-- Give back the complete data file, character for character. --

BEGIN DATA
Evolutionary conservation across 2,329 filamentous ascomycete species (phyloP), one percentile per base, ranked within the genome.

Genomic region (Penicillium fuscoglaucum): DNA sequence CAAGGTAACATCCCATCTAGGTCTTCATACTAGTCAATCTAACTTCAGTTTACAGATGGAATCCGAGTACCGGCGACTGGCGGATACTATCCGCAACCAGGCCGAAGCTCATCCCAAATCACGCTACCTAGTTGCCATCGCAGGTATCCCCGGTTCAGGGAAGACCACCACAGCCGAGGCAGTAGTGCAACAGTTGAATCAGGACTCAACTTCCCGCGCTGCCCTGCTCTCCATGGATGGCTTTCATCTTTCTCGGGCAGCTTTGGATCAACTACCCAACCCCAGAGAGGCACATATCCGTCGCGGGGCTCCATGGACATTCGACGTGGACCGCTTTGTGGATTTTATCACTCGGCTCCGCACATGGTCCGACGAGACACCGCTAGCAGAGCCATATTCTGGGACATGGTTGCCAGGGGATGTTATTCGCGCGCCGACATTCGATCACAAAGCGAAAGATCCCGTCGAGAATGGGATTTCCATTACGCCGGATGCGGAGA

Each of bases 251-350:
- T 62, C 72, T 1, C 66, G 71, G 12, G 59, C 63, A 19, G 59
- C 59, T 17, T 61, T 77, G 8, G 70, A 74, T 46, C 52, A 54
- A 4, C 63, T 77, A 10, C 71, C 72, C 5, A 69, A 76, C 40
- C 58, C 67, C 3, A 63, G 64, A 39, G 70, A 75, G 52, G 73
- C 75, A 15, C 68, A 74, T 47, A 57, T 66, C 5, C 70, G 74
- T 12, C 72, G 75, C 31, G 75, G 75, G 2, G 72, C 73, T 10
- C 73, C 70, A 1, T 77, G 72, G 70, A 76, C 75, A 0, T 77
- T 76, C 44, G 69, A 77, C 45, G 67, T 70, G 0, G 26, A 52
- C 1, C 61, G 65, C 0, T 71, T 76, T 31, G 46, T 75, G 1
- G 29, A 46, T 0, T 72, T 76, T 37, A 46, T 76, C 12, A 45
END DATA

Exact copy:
Evolutionary conservation across 2,329 filamentous ascomycete species (phyloP), one percentile per base, ranked within the genome.

Genomic region (Penicillium fuscoglaucum): DNA sequence CAAGGTAACATCCCATCTAGGTCTTCATACTAGTCAATCTAACTTCAGTTTACAGATGGAATCCGAGTACCGGCGACTGGCGGATACTATCCGCAACCAGGCCGAAGCTCATCCCAAATCACGCTACCTAGTTGCCATCGCAGGTATCCCCGGTTCAGGGAAGACCACCACAGCCGAGGCAGTAGTGCAACAGTTGAATCAGGACTCAACTTCCCGCGCTGCCCTGCTCTCCATGGATGGCTTTCATCTTTCTCGGGCAGCTTTGGATCAACTACCCAACCCCAGAGAGGCACATATCCGTCGCGGGGCTCCATGGACATTCGACGTGGACCGCTTTGTGGATTTTATCACTCGGCTCCGCACATGGTCCGACGAGACACCGCTAGCAGAGCCATATTCTGGGACATGGTTGCCAGGGGATGTTATTCGCGCGCCGACATTCGATCACAAAGCGAAAGATCCCGTCGAGAATGGGATTTCCATTACGCCGGATGCGGAGA

Each of bases 251-350:
- T 62, C 72, T 1, C 66, G 71, G 12, G 59, C 63, A 19, G 59
- C 59, T 17, T 61, T 77, G 8, G 70, A 74, T 46, C 52, A 54
- A 4, C 63, T 77, A 10, C 71, C 72, C 5, A 69, A 76, C 40
- C 58, C 67, C 3, A 63, G 64, A 39, G 70, A 75, G 52, G 73
- C 75, A 15, C 68, A 74, T 47, A 57, T 66, C 5, C 70, G 74
- T 12, C 72, G 75, C 31, G 75, G 75, G 2, G 72, C 73, T 10
- C 73, C 70, A 1, T 77, G 72, G 70, A 76, C 75, A 0, T 77
- T 76, C 44, G 69, A 77, C 45, G 67, T 70, G 0, G 26, A 52
- C 1, C 61, G 65, C 0, T 71, T 76, T 31, G 46, T 75, G 1
- G 29, A 46, T 0, T 72, T 76, T 37, A 46, T 76, C 12, A 45